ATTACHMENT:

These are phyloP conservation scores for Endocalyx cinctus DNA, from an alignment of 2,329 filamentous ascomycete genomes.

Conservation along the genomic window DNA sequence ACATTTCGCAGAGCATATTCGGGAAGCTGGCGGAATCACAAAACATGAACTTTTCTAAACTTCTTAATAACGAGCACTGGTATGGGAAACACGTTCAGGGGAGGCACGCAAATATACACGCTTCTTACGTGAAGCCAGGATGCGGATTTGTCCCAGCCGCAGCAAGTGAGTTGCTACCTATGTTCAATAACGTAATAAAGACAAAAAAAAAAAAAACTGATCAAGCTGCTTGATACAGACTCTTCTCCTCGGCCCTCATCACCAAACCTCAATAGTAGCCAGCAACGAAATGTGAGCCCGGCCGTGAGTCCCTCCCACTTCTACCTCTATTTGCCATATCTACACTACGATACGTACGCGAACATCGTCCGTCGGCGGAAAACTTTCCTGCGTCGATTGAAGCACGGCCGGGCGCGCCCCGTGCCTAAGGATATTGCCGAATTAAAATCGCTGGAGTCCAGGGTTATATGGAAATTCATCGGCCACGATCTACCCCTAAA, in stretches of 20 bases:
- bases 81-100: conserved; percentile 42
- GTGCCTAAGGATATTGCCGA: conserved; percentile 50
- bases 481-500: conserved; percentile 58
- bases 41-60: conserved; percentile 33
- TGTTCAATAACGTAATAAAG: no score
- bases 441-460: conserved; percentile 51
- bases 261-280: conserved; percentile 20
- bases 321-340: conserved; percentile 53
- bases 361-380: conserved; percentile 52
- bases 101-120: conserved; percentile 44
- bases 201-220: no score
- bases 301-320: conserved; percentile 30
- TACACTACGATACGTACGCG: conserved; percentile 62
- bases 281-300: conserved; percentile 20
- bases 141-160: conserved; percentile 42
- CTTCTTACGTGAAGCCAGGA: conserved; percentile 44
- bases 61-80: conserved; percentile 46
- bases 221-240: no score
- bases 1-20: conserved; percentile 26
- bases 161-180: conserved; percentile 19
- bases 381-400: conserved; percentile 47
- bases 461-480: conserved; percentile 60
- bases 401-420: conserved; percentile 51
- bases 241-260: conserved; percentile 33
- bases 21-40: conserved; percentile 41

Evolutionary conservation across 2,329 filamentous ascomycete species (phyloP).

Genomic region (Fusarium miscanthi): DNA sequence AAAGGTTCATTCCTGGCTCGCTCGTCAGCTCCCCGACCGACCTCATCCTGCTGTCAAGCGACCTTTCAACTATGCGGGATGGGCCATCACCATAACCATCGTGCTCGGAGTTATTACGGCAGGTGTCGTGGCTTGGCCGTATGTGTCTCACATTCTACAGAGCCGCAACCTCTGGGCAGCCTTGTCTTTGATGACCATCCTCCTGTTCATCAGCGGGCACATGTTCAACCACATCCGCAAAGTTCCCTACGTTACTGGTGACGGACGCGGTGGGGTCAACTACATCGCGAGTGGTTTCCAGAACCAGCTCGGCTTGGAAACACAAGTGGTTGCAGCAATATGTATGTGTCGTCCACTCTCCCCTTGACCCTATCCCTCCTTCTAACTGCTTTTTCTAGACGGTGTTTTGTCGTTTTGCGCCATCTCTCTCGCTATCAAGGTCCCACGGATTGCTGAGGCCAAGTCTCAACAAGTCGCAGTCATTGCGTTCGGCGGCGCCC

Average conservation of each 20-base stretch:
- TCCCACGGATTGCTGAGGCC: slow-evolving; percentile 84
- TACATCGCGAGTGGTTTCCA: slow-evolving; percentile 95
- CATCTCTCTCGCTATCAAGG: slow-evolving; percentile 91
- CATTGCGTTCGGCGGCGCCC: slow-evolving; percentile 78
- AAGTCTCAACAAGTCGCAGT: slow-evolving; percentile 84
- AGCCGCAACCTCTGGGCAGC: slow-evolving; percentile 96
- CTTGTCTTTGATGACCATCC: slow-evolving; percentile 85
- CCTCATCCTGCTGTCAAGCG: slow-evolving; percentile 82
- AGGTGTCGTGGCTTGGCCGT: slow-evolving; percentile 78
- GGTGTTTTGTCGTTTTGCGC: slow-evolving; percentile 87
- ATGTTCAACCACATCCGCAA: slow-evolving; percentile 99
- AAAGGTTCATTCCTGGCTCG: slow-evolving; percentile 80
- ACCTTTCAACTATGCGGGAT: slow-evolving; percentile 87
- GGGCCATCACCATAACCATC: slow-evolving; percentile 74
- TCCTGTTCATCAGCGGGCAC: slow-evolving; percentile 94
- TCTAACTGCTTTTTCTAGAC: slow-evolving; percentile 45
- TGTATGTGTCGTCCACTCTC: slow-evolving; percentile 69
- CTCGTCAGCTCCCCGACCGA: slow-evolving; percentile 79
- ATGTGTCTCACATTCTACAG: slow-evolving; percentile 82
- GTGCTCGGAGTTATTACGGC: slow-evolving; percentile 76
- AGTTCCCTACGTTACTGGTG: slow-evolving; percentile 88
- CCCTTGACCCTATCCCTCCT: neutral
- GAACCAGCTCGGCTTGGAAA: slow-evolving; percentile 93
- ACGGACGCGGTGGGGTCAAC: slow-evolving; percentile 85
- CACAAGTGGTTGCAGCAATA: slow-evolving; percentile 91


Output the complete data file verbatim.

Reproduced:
These are phyloP conservation scores for Endocalyx cinctus DNA, from an alignment of 2,329 filamentous ascomycete genomes.

Conservation along the genomic window DNA sequence ACATTTCGCAGAGCATATTCGGGAAGCTGGCGGAATCACAAAACATGAACTTTTCTAAACTTCTTAATAACGAGCACTGGTATGGGAAACACGTTCAGGGGAGGCACGCAAATATACACGCTTCTTACGTGAAGCCAGGATGCGGATTTGTCCCAGCCGCAGCAAGTGAGTTGCTACCTATGTTCAATAACGTAATAAAGACAAAAAAAAAAAAAACTGATCAAGCTGCTTGATACAGACTCTTCTCCTCGGCCCTCATCACCAAACCTCAATAGTAGCCAGCAACGAAATGTGAGCCCGGCCGTGAGTCCCTCCCACTTCTACCTCTATTTGCCATATCTACACTACGATACGTACGCGAACATCGTCCGTCGGCGGAAAACTTTCCTGCGTCGATTGAAGCACGGCCGGGCGCGCCCCGTGCCTAAGGATATTGCCGAATTAAAATCGCTGGAGTCCAGGGTTATATGGAAATTCATCGGCCACGATCTACCCCTAAA, in stretches of 20 bases:
- bases 81-100: conserved; percentile 42
- GTGCCTAAGGATATTGCCGA: conserved; percentile 50
- bases 481-500: conserved; percentile 58
- bases 41-60: conserved; percentile 33
- TGTTCAATAACGTAATAAAG: no score
- bases 441-460: conserved; percentile 51
- bases 261-280: conserved; percentile 20
- bases 321-340: conserved; percentile 53
- bases 361-380: conserved; percentile 52
- bases 101-120: conserved; percentile 44
- bases 201-220: no score
- bases 301-320: conserved; percentile 30
- TACACTACGATACGTACGCG: conserved; percentile 62
- bases 281-300: conserved; percentile 20
- bases 141-160: conserved; percentile 42
- CTTCTTACGTGAAGCCAGGA: conserved; percentile 44
- bases 61-80: conserved; percentile 46
- bases 221-240: no score
- bases 1-20: conserved; percentile 26
- bases 161-180: conserved; percentile 19
- bases 381-400: conserved; percentile 47
- bases 461-480: conserved; percentile 60
- bases 401-420: conserved; percentile 51
- bases 241-260: conserved; percentile 33
- bases 21-40: conserved; percentile 41

Evolutionary conservation across 2,329 filamentous ascomycete species (phyloP).

Genomic region (Fusarium miscanthi): DNA sequence AAAGGTTCATTCCTGGCTCGCTCGTCAGCTCCCCGACCGACCTCATCCTGCTGTCAAGCGACCTTTCAACTATGCGGGATGGGCCATCACCATAACCATCGTGCTCGGAGTTATTACGGCAGGTGTCGTGGCTTGGCCGTATGTGTCTCACATTCTACAGAGCCGCAACCTCTGGGCAGCCTTGTCTTTGATGACCATCCTCCTGTTCATCAGCGGGCACATGTTCAACCACATCCGCAAAGTTCCCTACGTTACTGGTGACGGACGCGGTGGGGTCAACTACATCGCGAGTGGTTTCCAGAACCAGCTCGGCTTGGAAACACAAGTGGTTGCAGCAATATGTATGTGTCGTCCACTCTCCCCTTGACCCTATCCCTCCTTCTAACTGCTTTTTCTAGACGGTGTTTTGTCGTTTTGCGCCATCTCTCTCGCTATCAAGGTCCCACGGATTGCTGAGGCCAAGTCTCAACAAGTCGCAGTCATTGCGTTCGGCGGCGCCC

Average conservation of each 20-base stretch:
- TCCCACGGATTGCTGAGGCC: slow-evolving; percentile 84
- TACATCGCGAGTGGTTTCCA: slow-evolving; percentile 95
- CATCTCTCTCGCTATCAAGG: slow-evolving; percentile 91
- CATTGCGTTCGGCGGCGCCC: slow-evolving; percentile 78
- AAGTCTCAACAAGTCGCAGT: slow-evolving; percentile 84
- AGCCGCAACCTCTGGGCAGC: slow-evolving; percentile 96
- CTTGTCTTTGATGACCATCC: slow-evolving; percentile 85
- CCTCATCCTGCTGTCAAGCG: slow-evolving; percentile 82
- AGGTGTCGTGGCTTGGCCGT: slow-evolving; percentile 78
- GGTGTTTTGTCGTTTTGCGC: slow-evolving; percentile 87
- ATGTTCAACCACATCCGCAA: slow-evolving; percentile 99
- AAAGGTTCATTCCTGGCTCG: slow-evolving; percentile 80
- ACCTTTCAACTATGCGGGAT: slow-evolving; percentile 87
- GGGCCATCACCATAACCATC: slow-evolving; percentile 74
- TCCTGTTCATCAGCGGGCAC: slow-evolving; percentile 94
- TCTAACTGCTTTTTCTAGAC: slow-evolving; percentile 45
- TGTATGTGTCGTCCACTCTC: slow-evolving; percentile 69
- CTCGTCAGCTCCCCGACCGA: slow-evolving; percentile 79
- ATGTGTCTCACATTCTACAG: slow-evolving; percentile 82
- GTGCTCGGAGTTATTACGGC: slow-evolving; percentile 76
- AGTTCCCTACGTTACTGGTG: slow-evolving; percentile 88
- CCCTTGACCCTATCCCTCCT: neutral
- GAACCAGCTCGGCTTGGAAA: slow-evolving; percentile 93
- ACGGACGCGGTGGGGTCAAC: slow-evolving; percentile 85
- CACAAGTGGTTGCAGCAATA: slow-evolving; percentile 91